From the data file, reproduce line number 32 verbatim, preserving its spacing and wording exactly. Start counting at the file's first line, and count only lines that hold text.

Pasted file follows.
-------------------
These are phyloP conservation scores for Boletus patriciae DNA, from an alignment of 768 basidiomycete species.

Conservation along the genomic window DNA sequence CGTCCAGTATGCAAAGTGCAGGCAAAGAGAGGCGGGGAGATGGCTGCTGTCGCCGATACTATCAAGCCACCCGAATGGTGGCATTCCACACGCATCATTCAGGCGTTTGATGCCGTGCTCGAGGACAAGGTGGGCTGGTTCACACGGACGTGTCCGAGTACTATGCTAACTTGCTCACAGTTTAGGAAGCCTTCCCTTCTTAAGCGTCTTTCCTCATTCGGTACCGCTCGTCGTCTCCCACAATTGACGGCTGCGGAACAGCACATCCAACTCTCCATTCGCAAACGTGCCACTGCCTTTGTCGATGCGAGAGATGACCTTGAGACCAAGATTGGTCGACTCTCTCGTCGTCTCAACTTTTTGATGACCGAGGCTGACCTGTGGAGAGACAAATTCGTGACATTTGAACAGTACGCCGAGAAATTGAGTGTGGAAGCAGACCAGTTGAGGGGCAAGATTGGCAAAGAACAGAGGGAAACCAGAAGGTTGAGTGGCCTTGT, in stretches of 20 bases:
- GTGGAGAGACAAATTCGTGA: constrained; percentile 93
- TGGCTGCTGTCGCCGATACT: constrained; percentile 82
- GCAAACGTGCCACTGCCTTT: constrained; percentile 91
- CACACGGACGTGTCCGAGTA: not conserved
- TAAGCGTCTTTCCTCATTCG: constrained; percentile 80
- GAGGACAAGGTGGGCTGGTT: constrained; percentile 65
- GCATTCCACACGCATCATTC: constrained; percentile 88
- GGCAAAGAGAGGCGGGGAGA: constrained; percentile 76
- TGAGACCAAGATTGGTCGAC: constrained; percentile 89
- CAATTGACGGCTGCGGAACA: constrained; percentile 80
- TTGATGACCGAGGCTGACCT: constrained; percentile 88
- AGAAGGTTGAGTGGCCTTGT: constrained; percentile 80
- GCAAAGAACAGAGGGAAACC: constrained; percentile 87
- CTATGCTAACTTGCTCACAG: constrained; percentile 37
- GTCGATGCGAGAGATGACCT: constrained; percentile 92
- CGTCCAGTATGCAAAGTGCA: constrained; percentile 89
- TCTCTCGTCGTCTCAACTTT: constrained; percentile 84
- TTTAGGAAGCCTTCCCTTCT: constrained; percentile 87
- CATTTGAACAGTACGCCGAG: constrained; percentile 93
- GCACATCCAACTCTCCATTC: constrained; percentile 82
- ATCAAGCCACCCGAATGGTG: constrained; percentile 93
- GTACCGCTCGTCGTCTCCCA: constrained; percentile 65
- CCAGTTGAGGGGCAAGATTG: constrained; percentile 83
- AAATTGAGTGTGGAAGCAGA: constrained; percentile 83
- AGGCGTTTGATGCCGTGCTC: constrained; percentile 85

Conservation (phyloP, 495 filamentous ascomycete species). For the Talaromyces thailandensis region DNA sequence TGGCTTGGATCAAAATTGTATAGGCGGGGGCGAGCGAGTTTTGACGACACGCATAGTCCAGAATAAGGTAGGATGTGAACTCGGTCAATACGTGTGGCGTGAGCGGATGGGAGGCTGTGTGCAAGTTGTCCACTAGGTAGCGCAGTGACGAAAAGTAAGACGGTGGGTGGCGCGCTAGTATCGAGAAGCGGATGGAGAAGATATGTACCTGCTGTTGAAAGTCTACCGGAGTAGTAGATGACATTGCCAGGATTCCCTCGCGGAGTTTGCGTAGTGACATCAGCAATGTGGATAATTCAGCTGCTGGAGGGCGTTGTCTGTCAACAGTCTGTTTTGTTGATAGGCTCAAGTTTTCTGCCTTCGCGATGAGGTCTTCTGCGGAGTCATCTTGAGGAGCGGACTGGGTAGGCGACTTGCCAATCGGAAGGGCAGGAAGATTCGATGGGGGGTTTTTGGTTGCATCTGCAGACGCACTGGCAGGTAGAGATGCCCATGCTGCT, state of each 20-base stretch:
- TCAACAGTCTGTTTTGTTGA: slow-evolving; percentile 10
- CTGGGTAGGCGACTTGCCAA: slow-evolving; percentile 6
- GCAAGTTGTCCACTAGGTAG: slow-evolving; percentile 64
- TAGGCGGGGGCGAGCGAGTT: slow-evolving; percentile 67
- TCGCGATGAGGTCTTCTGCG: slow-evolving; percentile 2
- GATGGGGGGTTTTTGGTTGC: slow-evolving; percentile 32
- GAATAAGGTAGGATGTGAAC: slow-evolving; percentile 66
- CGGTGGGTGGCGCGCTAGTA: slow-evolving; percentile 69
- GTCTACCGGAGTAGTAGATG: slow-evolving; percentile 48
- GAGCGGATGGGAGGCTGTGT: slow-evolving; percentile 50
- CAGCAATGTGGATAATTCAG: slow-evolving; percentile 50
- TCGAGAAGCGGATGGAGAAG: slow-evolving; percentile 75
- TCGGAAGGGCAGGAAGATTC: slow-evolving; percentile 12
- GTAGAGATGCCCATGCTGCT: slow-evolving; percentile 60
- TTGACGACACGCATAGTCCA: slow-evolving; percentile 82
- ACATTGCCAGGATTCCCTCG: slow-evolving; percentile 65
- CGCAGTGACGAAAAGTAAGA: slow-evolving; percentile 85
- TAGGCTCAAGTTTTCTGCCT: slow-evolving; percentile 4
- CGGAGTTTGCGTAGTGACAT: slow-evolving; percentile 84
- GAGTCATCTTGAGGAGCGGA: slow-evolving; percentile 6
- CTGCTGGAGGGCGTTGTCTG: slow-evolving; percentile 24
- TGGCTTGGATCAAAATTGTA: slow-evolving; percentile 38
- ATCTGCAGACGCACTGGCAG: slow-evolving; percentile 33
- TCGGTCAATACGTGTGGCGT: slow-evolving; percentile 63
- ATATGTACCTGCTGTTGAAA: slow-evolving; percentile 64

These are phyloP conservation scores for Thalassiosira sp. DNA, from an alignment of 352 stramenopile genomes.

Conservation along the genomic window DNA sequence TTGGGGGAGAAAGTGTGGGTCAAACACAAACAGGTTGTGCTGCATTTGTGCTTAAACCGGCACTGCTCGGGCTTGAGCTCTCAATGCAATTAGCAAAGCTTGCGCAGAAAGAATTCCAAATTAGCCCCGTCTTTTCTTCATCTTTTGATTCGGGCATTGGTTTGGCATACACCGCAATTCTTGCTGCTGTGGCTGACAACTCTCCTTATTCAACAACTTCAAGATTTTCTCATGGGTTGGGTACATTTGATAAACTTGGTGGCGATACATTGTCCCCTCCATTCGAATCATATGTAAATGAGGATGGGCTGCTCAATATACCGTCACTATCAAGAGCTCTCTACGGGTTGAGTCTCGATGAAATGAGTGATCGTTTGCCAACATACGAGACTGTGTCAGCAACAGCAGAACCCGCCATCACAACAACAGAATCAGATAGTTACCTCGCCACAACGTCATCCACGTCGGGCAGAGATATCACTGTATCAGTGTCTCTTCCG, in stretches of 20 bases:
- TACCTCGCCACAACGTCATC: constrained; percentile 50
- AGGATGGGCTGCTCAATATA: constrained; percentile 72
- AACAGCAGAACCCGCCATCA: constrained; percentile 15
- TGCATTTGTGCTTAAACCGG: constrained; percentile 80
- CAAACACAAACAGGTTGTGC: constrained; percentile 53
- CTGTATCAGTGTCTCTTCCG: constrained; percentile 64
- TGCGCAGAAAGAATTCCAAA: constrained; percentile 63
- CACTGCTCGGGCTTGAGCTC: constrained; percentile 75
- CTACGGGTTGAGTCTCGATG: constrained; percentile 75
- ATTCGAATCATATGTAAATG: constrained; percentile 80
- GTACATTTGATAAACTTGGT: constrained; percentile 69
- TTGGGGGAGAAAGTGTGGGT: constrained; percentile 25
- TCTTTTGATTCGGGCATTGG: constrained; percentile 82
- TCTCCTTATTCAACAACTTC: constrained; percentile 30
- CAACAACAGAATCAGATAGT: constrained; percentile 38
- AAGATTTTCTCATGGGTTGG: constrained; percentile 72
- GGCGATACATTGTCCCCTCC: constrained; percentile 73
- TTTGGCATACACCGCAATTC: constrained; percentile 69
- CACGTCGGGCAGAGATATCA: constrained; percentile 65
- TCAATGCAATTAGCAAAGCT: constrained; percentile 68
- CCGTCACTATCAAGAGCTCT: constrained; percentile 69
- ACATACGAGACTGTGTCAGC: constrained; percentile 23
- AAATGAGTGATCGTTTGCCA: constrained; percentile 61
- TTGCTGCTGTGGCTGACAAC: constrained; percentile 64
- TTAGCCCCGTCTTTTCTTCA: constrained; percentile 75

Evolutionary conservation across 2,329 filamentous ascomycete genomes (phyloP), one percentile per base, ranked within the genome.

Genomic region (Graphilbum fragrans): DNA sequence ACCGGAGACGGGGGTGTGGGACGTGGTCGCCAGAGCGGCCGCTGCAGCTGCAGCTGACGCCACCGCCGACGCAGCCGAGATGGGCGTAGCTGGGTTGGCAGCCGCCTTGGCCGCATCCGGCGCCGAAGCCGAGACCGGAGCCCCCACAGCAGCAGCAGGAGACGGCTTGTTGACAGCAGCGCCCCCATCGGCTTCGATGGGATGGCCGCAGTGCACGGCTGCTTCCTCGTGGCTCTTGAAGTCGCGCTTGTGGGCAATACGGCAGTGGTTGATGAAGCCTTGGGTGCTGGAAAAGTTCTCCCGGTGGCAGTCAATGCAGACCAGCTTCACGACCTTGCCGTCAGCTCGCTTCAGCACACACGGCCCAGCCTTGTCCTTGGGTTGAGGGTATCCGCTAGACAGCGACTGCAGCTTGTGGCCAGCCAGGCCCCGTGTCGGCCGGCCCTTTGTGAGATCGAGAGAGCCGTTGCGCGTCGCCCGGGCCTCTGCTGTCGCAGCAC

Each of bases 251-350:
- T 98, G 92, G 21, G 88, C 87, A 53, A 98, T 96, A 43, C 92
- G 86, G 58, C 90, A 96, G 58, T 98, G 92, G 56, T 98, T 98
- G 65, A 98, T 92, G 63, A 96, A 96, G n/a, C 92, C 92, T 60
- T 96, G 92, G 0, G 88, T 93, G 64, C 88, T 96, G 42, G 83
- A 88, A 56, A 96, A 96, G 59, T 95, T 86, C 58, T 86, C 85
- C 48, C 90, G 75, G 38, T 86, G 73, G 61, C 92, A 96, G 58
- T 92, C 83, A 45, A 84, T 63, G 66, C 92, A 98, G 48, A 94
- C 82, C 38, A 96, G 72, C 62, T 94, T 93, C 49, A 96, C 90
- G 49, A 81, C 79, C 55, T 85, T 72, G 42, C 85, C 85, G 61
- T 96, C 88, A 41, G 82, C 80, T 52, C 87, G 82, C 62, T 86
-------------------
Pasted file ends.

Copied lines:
- TAGGCGGGGGCGAGCGAGTT: slow-evolving; percentile 67